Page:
[Skip to Content]
Access to paid content on this site is currently suspended due to excessive activity being detected from your IP address 54.161.130.145. Please contact the publisher to request reinstatement.
[Skip to Content Landing]
Article
April 10, 1996

Influence of Race, Sex, and Age on Management of Unstable Angina and Non—Q-Wave Myocardial InfarctionThe TIMI III Registry

Peter H. Stone, MD; Bruce Thompson, PhD; H. Vernon Anderson, MD; et al Marvin W. Kronenberg, MD; Robert S. Gibson, MD; William J. Rogers, MD; Daniel J. Diver, MD; Pierre Théroux, MD; J. W. Warnica, MD; James B. Nasmith, MD; Catherine Kells, MD; Neal, MD; Carolyn H. McCabe; Mark Schactman, MS; Genell L. Knatterud, PhD; Eugene Braunwald, MD; Christopher P. Cannon, MD; Joyce Depkin; Martha Canner, MS; Patricia Wilkins; Rosemary Giro; Neal Kleiman, MD; Marilyn J. Francis, RN; Kay Yang, RN; Nancy Cummings, RN; Donald S. Balm, MD; Joseph Carozza, MD; Susan Marble, MS, RN; Ann Slater, RN; Donald Pallsaltis, MD; Ginette Gaudette, RN; Thomas L. Shook, MD; Carolyn Gray, RN; Pierre De Guise, MD; Johanne Levesque, RN; Marie-Andrée Séguin; Faryala Shabani, MD; Peter Mahrer, MD; Joni Noceda, RN; Judy Fletcher, RN; Bernard Chaitman, MD; Frank Aquirre, MD; Leslie Miller, MD; Morton Kern, MD; Robert Weins, MD; Arthur Labovitz, MD; Lawrence Lewis, MD; Glenda Haas, RN; Judith Hochman, MD; Anthony Pepe, MD; Mary McAnulty, RN; Deborah Tormey, RN; William A. Baxley, MD; Larry S. Dean, MD; Vera A. Bittner, MD; Louis J. Dell'Italia, MD; Jerri Moody, RN; Cynthia Weeks; J. Wayne Warnica, MD; E. R. Smith, MD; D. G. Wyse, MD; M. L. Knudtson, MD; Christine Hall, RN; Terry Churchill-Smith, RN; Ted Feldman, MD; Matthew J. Sorrentino, MD; Anne Pastoret, RN; Sharon Holloway, RN, MSN; Marcus Williams, MD; Gregory J. Dehmer, MD; David A. Tate, MD; Mary Jackson, RN, MSN; James T. Willerson, MD; H. V. Anderson, MD; Louise Jones, RN; Lynette Weigelt, RN; Michael J. Davis, MD; Robert W. Farrell, MD; M. Amir Ibrahim, MD; John F. Schmedtje Jr, MD, MPH; Eric R. Powers, MD; Sharon L. Sayre, BSN; Nancy M. Fauber, MSN; Catherine M. Kells, MD; David Johnstone, MD; Theresa Fawcett, RN; Vivian Nedelcu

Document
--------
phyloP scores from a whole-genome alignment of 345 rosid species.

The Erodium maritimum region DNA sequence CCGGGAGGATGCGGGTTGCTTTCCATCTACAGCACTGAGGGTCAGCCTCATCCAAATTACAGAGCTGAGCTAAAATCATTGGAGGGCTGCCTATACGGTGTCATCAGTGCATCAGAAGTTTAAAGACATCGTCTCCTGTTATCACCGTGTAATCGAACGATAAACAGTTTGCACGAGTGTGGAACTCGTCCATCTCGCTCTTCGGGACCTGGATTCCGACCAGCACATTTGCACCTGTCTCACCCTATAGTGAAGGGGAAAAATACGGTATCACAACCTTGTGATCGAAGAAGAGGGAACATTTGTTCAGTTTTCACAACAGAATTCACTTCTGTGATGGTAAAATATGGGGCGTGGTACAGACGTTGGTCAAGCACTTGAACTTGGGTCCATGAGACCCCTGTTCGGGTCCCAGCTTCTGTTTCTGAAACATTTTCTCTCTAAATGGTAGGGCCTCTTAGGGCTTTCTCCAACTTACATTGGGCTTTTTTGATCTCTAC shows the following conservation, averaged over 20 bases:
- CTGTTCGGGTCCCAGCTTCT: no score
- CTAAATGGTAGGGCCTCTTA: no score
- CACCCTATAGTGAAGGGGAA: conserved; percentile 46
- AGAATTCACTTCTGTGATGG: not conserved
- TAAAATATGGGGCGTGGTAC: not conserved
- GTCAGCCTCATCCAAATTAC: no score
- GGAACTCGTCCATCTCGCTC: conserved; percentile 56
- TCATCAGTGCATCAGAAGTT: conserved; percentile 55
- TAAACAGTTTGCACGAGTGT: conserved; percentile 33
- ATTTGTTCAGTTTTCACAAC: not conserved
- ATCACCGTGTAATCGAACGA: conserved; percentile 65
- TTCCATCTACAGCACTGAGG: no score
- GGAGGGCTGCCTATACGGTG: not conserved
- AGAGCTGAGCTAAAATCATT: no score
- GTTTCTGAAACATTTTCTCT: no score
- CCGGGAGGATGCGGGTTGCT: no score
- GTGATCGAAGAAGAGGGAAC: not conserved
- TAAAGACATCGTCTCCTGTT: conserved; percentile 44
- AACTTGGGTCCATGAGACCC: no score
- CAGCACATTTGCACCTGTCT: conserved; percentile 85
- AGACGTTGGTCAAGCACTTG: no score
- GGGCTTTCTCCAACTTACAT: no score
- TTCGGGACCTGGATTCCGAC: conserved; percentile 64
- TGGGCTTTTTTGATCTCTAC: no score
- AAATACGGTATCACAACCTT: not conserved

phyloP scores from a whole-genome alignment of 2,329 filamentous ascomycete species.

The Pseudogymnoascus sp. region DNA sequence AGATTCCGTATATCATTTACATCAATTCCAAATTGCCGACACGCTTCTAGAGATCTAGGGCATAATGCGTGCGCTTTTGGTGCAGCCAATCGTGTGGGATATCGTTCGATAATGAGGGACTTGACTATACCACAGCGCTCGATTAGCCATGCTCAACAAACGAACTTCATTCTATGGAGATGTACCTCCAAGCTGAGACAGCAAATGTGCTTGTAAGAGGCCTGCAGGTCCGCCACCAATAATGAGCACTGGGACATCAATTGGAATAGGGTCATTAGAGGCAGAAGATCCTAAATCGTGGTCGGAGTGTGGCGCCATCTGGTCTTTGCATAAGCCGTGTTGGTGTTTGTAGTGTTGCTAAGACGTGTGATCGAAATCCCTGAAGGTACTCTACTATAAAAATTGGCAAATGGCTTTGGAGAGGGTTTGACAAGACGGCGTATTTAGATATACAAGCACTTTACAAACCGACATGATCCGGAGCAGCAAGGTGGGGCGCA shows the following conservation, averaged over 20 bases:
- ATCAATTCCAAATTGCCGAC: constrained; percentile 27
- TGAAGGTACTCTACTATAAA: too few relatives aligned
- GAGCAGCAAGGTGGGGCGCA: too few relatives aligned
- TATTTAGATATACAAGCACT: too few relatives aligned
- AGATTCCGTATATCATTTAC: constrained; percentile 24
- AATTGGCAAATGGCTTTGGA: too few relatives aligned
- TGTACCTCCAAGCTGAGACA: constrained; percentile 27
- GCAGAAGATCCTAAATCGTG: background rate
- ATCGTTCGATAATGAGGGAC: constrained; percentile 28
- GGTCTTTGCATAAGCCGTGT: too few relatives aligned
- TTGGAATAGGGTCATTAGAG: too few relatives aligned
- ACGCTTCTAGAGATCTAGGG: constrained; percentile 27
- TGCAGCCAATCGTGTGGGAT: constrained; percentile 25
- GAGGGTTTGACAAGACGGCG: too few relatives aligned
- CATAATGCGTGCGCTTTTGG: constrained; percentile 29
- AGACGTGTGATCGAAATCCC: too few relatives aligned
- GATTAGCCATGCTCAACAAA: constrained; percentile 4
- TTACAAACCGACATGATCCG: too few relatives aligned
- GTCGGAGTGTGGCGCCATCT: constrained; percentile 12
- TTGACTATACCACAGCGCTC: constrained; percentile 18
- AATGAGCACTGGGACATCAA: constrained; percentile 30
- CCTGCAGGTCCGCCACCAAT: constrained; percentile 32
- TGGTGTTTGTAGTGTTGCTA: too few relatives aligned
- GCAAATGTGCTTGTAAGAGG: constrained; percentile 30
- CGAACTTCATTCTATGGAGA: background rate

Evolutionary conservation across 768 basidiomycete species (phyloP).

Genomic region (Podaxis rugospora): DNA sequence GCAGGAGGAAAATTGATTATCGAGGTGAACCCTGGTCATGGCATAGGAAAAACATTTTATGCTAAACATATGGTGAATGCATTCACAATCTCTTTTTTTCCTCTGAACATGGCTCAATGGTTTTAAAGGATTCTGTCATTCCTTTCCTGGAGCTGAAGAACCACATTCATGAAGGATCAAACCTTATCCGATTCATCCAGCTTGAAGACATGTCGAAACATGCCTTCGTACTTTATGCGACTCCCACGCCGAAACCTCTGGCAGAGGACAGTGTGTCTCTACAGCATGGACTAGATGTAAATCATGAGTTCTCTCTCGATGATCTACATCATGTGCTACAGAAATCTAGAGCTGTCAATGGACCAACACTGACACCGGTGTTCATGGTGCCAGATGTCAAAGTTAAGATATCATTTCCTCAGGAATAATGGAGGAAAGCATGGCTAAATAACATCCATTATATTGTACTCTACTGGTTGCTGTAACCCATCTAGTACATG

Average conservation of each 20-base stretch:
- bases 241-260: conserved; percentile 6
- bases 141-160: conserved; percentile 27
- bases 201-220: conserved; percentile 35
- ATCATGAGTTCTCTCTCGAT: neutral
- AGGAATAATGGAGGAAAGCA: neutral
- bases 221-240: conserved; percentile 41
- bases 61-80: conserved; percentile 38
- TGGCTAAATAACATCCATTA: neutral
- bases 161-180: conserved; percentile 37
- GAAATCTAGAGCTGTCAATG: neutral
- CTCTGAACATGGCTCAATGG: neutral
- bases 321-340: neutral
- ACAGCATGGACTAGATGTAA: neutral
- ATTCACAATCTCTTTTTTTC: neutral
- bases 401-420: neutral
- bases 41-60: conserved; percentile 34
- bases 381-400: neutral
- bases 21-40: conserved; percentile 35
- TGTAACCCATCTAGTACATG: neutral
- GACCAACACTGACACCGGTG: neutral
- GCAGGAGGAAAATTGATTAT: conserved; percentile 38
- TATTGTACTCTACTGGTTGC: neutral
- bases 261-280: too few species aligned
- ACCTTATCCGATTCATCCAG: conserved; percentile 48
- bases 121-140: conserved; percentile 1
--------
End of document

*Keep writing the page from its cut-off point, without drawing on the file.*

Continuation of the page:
Author Affiliations

From the Cardiovascular Division (Dr Stone) and the TIMI III Registry Study Chairman's Office (Drs Stone and Braunwald and Ms McCabe), Brigham and Women's Hospital, Boston, Mass; the TIMI III Registry Data Coordinating Center, Maryland Medical Research Institute, Baltimore (Drs Thompson and Knatterud and Mr Schactman); and the Departments of Medicine at Baylor College of Medicine, Houston, Tex (Dr Kleiman); Harvard University/Beth Israel Hospital, Boston, Mass (Dr Diver); Hôpital du Sacré-Coeur de Montréal (Quebec) (Dr Nasmith); Institut de Cardiologie de Montréal (Quebec) (Dr Théroux); University of Alabama at Birmingham (Dr Rogers); University of Calgary (Alberta)/ Foothills Hospital (Dr Warnica); University of Texas Health Science Center at Houston (Dr Anderson); University of Texas Medical Branch at Galveston (Dr Kronenberg); University of Virginia, Charlottesville (Dr Gibson); and Victoria General Hospital, Halifax, Nova Scotia (Dr Kells).
TIMI III Registry Study Chairman's Office; TIMI III Registry Data Coordinating Center; TIMI III Registry ECG Core Laboratory; TIMI HI Registry Clinical Centers Baylor College of Medicine; Brigham and Women's Hospital; Harvard University/Beth Israel Hospital; Hopital du Sacre-Coeur de Montreal; The Hospital of the Good Samaritan; Institut de Cardiologie de Montreal (Montreal Heart Institute); Kaiser Permanente Medical Center; St Louis University Meditai Center; St Lukes/Roosevelt Hospital Center (Columbia University); University of Alabama at Birmingham; University of Calgary/Foothills Hospital; University of Chicago Hospitals; University of North Carolina; University of Texas Health Science Center at Houston; University of Texas Medical Branch at Galveston; University of Virginia; Victoria General Hospital